Alcohol use behaviors that begin in youth are important contributors to alcohol use disorders in adulthood. Large-scale studies of adults have identified specific genetic variants that are associated at a genome-wide level with substance use disorders. The extent to which these genetic variants, individually and with other risk factors, influence early drinking behaviors is not fully understood. The goal of this project is to determine whether genetic variants identified in adults impact the development of drinking milestones in youth and how important environmental risk factors modify these effects. We will use an existing longitudinal sample of European and African American youth collected through the Collaborative Study on the Genetics of Alcoholism (COGA). Our central hypothesis is that genetic variants will affect early alcohol- related problems and that environmental factors will modify this effect. Guided by strong preliminary data generated from analyses performed by the applicant, this hypothesis will be examined in two specific aims.
Aim 1 will test the effect of wel-established targeted genetic variants on adolescent drinking behaviors from drinking initiation to DSM-5 alcohol use disorders. We will initially examine functional variants in the enzyme alcohol dehydrogenase (ADH) that have been shown to have a genome-wide significant effect on alcohol use disorders in adults. We will then examine variation in the CHRNA5-CHRNA3-CHRNAB4 nicotinic receptor subunit genes that is genome-wide significant for smoking behaviors, with growing evidence for an association with adult alcohol dependence.
Aim 2 will then test how known environmental risk factors for early drinking behaviors modify the effect of these targeted genetic variants. We will focus on the two environments of peer drinking and parental monitoring, which have previously been shown to influence youth drinking patterns. The proposed research is significant because it is expected to provide insight into the complex etiology of early drinking behaviors. A better understanding of how specific genetic and environmental factors contribute to these early behaviors will add to our fundamental knowledge of the developmental processes that lead to alcohol use disorders. Ultimately, identification of modifiable risk factors that influence underlying genetic vulnerabilities has the potential to infom new interventions to reduce the burden of this severe disease.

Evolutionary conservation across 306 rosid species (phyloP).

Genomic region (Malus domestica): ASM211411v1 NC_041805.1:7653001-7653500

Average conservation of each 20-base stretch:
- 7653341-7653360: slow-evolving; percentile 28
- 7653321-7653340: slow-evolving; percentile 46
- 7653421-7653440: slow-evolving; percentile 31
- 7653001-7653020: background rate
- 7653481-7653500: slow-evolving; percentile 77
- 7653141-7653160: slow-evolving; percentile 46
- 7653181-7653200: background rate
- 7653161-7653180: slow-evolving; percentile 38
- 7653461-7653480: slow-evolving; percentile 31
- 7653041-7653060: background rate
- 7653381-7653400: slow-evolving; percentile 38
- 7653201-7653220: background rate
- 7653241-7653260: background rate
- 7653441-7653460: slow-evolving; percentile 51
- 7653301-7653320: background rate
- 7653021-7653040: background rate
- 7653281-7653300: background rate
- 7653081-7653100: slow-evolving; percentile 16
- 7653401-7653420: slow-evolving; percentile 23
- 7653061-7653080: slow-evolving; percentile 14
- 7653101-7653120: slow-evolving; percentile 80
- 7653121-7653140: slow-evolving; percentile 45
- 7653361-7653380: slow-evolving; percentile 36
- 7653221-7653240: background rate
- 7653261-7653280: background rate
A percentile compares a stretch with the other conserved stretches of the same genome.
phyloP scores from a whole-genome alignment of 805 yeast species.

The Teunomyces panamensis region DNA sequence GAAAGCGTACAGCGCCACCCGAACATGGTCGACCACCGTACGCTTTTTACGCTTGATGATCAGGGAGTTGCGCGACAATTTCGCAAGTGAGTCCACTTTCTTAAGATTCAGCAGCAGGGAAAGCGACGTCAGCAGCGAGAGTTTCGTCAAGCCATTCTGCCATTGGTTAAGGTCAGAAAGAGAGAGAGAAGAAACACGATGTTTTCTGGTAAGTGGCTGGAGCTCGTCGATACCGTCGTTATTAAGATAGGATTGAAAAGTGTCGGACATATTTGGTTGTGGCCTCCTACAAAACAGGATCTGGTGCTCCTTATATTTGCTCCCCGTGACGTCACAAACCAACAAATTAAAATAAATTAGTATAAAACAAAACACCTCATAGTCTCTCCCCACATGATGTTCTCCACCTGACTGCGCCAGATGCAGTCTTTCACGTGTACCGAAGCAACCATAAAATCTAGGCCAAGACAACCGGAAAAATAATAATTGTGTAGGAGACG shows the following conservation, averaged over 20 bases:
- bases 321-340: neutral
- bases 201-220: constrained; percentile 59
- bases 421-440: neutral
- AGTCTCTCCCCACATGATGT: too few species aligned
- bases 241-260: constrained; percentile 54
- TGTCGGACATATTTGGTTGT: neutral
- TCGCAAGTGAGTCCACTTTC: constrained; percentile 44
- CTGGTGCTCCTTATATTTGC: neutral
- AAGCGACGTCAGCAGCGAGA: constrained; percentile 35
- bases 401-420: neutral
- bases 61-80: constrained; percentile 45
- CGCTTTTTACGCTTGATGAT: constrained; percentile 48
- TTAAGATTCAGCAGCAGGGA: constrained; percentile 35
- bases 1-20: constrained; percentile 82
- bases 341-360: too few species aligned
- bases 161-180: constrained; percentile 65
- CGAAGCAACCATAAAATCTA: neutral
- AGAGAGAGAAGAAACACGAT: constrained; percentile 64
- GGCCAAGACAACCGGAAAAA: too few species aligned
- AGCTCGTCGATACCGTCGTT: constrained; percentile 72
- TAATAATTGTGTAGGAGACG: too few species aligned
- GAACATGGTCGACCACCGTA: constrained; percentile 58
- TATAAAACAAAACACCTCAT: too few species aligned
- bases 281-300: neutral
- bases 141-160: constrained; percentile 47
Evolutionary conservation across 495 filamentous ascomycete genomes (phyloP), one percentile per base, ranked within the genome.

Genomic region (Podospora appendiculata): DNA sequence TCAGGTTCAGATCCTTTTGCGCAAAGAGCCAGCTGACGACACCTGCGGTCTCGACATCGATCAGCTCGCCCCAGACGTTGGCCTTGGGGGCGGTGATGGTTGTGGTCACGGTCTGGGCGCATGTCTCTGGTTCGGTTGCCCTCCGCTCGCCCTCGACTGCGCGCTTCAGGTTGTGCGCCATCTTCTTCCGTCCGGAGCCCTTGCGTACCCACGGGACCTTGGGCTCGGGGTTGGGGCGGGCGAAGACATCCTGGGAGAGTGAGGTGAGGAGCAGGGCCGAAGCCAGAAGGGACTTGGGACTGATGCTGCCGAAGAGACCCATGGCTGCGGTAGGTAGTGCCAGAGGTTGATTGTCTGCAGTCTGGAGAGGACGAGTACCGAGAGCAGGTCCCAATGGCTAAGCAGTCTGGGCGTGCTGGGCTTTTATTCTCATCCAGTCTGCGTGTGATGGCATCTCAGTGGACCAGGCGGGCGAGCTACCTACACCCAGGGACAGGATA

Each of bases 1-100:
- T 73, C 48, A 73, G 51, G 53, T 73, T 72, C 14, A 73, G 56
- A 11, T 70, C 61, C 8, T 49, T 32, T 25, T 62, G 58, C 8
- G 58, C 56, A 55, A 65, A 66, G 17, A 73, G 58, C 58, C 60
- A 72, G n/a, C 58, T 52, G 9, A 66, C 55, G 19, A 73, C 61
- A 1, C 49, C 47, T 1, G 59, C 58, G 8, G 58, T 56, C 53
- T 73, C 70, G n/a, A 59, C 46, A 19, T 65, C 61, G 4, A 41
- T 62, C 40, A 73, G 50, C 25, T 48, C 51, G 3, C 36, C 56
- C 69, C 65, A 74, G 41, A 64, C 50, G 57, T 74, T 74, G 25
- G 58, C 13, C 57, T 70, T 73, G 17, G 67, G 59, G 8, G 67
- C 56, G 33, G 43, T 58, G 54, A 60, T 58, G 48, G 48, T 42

Public Health Relevance

Adolescence is a critical developmental period when drinking is initiated and alcohol use patterns are being established. The proposed project will examine how important genetic and environmental factors contribute to early drinking behaviors. This is relevant to public health because it adds to our knowledge of the underlying mechanisms that lead to alcohol use disorders and has the potential to inform effective interventions that disrupt the progression of this disease.

National Institute of Health (NIH)
National Institute on Alcohol Abuse and Alcoholism (NIAAA)
Individual Predoctoral NRSA for M.D./Ph.D. Fellowships (ADAMHA) (F30)
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Health Services Research Review Subcommittee (AA)
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Parsian, Abbas
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Washington University
Schools of Medicine
Saint Louis
United States
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